Ann Arborite Laura Rubin
by Shelley Daily
Standing on a footbridge next to Argo Dam, Laura Rubin likes what she sees: a group carries inner tubes toward the new Argo Cascades, bikers and runners whiz by, a couple of paddleboarders balance clumsily on the pond, a few fishermen watch their lines. As executive director of the nonprofit Huron River Watershed Council, Rubin has an office in the New Center nearby, but the river--just a few steps away--is her true domain.
Everything about the Huron concerns Rubin, but the view isn't always this peaceful. For nearly a decade, HRWC advocated removing Argo Dam to restore this part of the river to its free-flowing state. The rowing clubs that use the pond sprang to its defense, and "it became a shouting match," she recalls. Faced with a state ultimatum to remove the dam or fix its failing millrace, City Council voted in 2010 to turn the millrace into the Cascades.
"The city's the ultimate decision maker," says Rubin, who was recently named a "River Hero" by the national River Network. "Uses of the river change over time, and it's about the values of the community."
Former councilmember Leigh Greden says that philosophical attitude is typical of Rubin's "passionate but pragmatic" approach. A fit forty-eight-year-old with freckles and auburn-colored hair, she heads a staff of eleven ecologists, planners, and educators. Their task is to provide the science and data local governments need to protect a 910-square-mile watershed that touches seven counties.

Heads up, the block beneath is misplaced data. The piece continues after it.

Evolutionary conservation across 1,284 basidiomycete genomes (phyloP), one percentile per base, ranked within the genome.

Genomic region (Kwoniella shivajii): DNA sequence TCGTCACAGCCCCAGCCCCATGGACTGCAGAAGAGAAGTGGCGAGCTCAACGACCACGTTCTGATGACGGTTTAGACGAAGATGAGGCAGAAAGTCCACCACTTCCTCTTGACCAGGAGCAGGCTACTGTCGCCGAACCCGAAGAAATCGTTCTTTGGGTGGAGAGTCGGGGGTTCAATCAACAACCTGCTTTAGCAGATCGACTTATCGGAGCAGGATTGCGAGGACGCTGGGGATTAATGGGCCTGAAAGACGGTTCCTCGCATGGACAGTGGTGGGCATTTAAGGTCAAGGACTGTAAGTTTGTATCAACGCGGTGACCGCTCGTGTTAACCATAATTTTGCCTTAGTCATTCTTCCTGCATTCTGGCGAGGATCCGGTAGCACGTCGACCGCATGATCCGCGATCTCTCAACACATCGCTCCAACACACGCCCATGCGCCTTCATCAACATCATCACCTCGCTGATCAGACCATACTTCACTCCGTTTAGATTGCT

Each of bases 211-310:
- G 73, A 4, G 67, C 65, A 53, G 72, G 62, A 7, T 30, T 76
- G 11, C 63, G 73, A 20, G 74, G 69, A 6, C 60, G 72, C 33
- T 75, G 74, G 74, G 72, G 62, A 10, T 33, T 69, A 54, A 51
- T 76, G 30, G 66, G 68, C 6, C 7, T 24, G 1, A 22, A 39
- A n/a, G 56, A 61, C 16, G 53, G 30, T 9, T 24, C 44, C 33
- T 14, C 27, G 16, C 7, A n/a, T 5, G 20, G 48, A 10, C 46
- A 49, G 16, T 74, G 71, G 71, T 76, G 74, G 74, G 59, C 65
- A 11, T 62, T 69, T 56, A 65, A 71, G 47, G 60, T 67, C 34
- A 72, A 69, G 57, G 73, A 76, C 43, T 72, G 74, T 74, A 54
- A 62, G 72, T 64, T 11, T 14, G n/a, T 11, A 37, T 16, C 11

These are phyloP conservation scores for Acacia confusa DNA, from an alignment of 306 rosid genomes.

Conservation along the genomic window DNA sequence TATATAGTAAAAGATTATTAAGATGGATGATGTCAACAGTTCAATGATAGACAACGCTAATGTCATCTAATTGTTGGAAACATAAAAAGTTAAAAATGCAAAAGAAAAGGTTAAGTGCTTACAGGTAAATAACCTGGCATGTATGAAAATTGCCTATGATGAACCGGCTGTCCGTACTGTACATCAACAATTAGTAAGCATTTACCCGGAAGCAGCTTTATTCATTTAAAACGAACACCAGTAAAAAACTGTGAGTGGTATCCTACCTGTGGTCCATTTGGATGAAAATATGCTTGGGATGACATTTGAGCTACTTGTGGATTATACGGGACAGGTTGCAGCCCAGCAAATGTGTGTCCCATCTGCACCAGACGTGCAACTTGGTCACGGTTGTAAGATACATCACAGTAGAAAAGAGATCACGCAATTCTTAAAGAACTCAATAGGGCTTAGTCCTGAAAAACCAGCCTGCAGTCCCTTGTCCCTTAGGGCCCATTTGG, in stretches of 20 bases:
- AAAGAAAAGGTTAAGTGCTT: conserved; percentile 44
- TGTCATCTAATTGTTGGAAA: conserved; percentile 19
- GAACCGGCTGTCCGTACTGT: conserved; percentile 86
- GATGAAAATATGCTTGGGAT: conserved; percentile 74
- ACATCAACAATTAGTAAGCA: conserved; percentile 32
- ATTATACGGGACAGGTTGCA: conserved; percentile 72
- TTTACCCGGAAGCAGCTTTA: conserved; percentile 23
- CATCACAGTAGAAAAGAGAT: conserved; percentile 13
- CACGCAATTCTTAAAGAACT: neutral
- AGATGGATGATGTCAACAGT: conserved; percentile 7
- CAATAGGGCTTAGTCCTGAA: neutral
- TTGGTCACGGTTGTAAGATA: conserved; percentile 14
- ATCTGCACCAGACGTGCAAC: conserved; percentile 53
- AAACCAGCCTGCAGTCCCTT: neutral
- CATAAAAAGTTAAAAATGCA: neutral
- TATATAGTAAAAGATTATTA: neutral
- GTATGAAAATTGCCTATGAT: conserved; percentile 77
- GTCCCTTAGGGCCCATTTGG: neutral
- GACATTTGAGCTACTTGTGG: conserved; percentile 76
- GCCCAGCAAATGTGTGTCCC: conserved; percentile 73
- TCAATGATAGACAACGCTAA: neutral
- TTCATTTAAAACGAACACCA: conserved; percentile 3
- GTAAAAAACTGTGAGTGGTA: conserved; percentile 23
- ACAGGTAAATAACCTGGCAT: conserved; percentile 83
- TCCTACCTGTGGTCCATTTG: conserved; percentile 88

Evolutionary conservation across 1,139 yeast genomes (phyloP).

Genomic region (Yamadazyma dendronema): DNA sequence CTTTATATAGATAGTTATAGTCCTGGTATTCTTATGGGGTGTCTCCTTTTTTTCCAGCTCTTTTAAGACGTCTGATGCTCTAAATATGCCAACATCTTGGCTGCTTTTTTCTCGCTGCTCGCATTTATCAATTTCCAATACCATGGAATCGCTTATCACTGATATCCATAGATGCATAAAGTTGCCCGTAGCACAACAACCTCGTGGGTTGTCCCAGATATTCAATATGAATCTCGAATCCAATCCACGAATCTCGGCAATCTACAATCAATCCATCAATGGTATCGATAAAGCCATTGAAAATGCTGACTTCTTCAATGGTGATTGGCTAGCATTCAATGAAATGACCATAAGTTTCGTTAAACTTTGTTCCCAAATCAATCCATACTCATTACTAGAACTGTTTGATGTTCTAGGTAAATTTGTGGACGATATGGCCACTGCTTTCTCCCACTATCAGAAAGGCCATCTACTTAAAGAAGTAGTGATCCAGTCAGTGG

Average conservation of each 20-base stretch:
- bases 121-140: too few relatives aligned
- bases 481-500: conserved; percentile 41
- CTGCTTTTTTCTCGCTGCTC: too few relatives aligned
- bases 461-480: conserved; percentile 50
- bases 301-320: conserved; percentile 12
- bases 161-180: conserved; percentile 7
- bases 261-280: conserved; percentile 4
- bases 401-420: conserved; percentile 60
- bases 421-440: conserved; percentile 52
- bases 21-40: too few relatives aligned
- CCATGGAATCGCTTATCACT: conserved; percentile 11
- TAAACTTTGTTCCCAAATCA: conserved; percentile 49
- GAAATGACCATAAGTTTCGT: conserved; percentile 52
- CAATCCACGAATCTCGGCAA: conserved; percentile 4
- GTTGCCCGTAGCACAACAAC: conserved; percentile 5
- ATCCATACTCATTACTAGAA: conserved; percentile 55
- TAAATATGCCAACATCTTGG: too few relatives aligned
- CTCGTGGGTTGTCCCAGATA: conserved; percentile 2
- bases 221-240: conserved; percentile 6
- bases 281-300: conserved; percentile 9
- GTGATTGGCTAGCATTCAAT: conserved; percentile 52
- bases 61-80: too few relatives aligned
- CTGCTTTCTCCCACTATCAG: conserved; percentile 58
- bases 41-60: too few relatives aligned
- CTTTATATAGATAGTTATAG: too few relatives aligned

HRWC staff developed the first phosphorous-reduction plan in the state, lowering the pollutant's level in the Huron. They're helping to facilitate the ongoing cleanup of the old MichCon/DTE site below Argo Dam. And they've also been involved in a more popular dam removal project, on Dexter's Mill Creek. The free-flowing water and new parkland it created at the edge of the village now draw paddlers from all over Michigan and Ohio.
More than 1,200 members and volunteers help spread the council's message. Supporters haul junk out of the river on
cleanup days, "adopt" streams or storm drains, and help preserve natural areas.
"Identify your creekshed," Rubin urges residents. "You might live four miles from the river, but what you do affects it ... and affects water quality." She says that with more frequent flooding and droughts, people are starting to realize that "our relationship with rain is changing. It doesn't just rain and go away."
Rubin grew up a couple blocks from Lake Michigan in Glencoe, Illinois, the third of four children of two U-M grads who "used to go to Washtenaw Dairy together." Her mom was a homemaker who later owned a bookstore, and her father worked at the Chicago Stock Exchange and also "turned around failing companies." After graduating with a business and economics major and theater minor from Colorado College, she worked for Greenpeace's national headquarters in D.C. for four years--including a stint as interim director of the group's ocean ecology campaign.